Catherine Simpson and her daughter Nina have been through the worst of times together – and the best.
As they faced school bullies and those who failed to accept or understand Nina’s autism, they gathered the invaluable experience and insight they now share with audiences around Scotland.
They found the platform from which they raise awareness after the publication of Catherine’s first novel, Truestory, in 2015.
It is the tale of a boy with autism, inspired by her own experience of raising a child with the condition.
Nina, now 22, was diagnosed with Asperger syndrome at the age of 10, and experienced dreadful bullying in her early high school years.
It eventually led to her family deciding to move her to the independent Rudolf Steiner School in Edinburgh when she was 14.
Catherine, 54, from Edinburgh, said: “She was bullied so badly in high school that she wouldn’t have gone to school after 14 if we couldn’t have afforded to pay for it, which is shocking really.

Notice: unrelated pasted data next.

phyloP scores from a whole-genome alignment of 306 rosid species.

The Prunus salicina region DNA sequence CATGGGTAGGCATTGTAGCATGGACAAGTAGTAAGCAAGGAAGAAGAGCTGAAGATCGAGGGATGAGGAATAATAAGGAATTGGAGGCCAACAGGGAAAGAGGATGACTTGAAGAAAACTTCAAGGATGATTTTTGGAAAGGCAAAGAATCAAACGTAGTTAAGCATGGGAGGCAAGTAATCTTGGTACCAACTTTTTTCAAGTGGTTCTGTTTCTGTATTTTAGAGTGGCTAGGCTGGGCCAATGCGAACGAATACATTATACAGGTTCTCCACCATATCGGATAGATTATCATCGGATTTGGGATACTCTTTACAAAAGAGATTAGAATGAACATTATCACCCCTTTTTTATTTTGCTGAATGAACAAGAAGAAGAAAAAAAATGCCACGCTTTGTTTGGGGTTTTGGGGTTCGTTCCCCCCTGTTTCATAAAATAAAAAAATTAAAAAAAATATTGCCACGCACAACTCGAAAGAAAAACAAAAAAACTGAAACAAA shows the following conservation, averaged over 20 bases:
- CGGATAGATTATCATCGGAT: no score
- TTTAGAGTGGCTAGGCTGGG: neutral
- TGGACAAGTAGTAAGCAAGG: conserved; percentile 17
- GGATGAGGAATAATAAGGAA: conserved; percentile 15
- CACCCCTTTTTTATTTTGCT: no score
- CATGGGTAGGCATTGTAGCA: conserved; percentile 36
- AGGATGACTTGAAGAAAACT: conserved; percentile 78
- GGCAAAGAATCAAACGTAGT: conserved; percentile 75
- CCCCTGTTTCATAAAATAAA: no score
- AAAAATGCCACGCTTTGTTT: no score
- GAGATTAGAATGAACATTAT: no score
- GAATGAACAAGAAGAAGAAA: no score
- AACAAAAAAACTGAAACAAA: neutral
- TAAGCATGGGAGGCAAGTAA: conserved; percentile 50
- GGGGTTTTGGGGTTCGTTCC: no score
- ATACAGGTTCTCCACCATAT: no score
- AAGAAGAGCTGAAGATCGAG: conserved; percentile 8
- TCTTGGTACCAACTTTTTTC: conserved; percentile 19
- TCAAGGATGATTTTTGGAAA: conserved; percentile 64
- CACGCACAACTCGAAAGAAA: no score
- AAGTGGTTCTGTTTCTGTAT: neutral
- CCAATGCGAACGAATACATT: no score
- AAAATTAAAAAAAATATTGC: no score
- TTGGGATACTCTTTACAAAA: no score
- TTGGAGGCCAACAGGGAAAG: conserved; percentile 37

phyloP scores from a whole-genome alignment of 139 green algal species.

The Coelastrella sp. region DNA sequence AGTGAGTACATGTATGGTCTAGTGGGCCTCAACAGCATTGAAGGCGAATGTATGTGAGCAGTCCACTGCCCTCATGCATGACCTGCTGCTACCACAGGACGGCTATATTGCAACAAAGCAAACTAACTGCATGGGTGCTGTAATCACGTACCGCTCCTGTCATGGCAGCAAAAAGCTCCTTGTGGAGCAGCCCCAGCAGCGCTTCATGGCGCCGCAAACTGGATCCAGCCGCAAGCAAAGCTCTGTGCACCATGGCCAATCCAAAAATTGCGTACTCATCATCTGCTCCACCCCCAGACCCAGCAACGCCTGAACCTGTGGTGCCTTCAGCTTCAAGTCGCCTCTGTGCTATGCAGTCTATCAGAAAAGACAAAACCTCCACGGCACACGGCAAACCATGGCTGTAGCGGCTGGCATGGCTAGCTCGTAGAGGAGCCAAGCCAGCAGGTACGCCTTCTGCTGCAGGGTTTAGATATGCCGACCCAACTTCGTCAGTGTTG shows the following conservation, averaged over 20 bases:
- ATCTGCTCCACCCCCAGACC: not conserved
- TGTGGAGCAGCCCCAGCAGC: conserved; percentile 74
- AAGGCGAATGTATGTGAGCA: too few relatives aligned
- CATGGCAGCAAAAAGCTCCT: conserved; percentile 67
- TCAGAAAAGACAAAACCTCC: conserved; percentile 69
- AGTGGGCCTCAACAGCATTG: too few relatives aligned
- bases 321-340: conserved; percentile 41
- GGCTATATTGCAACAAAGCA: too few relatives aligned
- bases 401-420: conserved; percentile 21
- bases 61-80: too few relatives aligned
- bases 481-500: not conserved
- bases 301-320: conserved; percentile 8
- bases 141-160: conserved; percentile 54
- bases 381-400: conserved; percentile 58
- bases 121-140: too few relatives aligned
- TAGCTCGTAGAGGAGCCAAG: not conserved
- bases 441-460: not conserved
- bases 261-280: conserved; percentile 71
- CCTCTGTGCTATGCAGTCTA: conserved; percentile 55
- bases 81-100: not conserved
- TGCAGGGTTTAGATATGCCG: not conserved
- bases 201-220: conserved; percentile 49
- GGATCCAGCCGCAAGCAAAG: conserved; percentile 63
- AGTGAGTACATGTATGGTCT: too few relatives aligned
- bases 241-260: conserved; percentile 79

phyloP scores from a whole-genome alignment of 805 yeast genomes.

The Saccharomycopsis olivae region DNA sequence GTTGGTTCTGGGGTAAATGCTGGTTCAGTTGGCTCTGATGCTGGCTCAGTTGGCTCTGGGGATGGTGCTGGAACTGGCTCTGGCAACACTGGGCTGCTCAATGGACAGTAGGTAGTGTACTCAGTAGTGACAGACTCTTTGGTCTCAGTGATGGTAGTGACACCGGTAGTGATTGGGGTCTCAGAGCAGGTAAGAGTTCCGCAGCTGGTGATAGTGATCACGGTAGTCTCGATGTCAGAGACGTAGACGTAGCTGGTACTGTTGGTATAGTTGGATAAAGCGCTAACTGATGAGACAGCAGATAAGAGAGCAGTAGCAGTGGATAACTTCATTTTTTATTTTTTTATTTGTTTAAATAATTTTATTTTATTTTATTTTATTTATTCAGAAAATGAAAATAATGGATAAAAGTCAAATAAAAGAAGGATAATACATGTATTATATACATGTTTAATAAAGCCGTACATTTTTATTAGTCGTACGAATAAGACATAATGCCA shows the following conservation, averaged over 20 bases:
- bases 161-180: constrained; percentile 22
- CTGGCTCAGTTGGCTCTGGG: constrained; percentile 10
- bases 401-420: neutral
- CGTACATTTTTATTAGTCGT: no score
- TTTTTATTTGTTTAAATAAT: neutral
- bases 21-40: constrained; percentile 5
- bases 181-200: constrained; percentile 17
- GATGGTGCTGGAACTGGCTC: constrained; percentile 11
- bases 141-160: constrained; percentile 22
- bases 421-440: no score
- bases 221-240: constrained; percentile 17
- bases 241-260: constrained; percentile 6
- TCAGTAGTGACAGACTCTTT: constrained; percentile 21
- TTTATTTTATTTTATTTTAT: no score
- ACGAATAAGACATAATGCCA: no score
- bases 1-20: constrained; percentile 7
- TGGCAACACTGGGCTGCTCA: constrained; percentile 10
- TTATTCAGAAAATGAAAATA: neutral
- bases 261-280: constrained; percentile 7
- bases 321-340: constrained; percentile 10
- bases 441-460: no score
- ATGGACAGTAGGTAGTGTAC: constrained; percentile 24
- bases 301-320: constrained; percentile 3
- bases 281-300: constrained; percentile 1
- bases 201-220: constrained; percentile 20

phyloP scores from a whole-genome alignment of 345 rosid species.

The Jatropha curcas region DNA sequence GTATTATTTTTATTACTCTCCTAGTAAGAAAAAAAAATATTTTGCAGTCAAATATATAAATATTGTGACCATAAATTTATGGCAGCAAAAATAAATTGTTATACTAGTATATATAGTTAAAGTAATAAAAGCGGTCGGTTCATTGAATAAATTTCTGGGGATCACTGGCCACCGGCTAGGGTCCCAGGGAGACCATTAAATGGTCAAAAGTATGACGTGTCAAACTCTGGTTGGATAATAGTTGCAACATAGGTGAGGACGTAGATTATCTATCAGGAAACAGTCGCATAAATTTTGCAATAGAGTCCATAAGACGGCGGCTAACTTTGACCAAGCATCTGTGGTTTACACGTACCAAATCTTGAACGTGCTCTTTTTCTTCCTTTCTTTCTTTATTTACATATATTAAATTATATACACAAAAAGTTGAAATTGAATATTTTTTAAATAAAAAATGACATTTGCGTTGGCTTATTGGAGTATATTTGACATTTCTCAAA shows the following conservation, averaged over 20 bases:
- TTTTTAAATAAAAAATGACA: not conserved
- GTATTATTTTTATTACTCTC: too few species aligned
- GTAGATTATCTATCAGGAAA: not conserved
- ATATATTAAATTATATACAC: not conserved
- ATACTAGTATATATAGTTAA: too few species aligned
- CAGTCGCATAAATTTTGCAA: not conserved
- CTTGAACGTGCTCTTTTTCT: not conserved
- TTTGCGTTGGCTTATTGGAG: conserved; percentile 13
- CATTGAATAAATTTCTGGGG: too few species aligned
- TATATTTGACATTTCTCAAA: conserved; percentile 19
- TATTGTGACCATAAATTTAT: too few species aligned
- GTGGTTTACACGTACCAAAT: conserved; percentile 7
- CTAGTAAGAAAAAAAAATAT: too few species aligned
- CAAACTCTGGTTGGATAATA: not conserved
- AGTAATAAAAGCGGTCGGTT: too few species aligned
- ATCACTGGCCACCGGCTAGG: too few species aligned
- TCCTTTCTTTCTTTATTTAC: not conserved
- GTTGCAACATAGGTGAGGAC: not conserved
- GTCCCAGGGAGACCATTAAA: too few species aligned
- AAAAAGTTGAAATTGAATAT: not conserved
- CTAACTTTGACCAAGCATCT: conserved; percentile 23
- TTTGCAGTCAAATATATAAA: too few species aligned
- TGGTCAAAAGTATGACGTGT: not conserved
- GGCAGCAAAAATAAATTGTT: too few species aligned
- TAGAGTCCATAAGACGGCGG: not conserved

“Girls can be horrible to other girls. Nina was horribly treated at school by girls and boys, but it was the girls who physically attacked her to the point they even kicked her down the stairs when she was 14.
“The girl who did it wasn’t even suspended. Her father was brought in and she didn’t even deny it. And then the bullying got worse and it was at that stage we said, ‘You’re just not going back.’
“The attitude [of the school] was, ‘It’s part of school life, just get on with it.’ And there’s always the implication, ‘What have you done to cause this?’”
Read more at: http://www.dailyrecord.co.uk/news/scottish-news/daughter-autism-found-voice-after-11550953